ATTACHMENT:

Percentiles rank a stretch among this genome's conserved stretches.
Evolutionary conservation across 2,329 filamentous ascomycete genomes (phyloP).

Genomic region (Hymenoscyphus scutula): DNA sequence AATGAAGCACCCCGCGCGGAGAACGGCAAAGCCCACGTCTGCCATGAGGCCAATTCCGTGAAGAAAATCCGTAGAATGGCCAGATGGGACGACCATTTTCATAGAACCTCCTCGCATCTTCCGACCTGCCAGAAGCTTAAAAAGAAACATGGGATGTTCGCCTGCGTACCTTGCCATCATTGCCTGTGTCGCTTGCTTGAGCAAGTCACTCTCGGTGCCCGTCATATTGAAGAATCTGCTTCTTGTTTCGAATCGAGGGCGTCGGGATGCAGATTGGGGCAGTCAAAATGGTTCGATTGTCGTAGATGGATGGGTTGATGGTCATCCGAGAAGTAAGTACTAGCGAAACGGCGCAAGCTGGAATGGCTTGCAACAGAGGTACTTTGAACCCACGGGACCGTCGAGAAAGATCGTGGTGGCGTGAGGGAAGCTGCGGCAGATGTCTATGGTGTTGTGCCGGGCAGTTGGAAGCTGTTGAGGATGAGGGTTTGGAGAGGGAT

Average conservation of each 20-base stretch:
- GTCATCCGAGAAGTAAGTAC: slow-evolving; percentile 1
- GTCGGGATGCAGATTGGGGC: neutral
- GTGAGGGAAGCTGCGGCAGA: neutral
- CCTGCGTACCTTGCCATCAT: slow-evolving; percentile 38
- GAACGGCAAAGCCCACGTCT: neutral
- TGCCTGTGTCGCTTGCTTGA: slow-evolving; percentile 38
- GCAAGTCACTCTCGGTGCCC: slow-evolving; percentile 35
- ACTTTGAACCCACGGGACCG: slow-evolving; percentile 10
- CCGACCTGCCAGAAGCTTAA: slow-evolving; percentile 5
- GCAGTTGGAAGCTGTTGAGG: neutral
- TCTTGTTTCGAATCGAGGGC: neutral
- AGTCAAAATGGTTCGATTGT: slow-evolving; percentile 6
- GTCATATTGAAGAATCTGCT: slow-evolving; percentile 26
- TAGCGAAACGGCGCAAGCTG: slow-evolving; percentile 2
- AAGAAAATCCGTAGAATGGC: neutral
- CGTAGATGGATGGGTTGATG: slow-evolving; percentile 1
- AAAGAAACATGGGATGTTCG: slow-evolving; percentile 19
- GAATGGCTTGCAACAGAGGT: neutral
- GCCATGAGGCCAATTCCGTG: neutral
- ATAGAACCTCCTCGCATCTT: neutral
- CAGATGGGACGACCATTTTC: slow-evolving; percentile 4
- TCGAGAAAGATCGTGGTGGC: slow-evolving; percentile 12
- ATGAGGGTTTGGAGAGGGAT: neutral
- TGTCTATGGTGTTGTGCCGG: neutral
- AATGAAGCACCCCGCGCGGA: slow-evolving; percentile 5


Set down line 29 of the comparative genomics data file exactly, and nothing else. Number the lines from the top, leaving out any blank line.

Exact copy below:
- AATGAAGCACCCCGCGCGGA: slow-evolving; percentile 5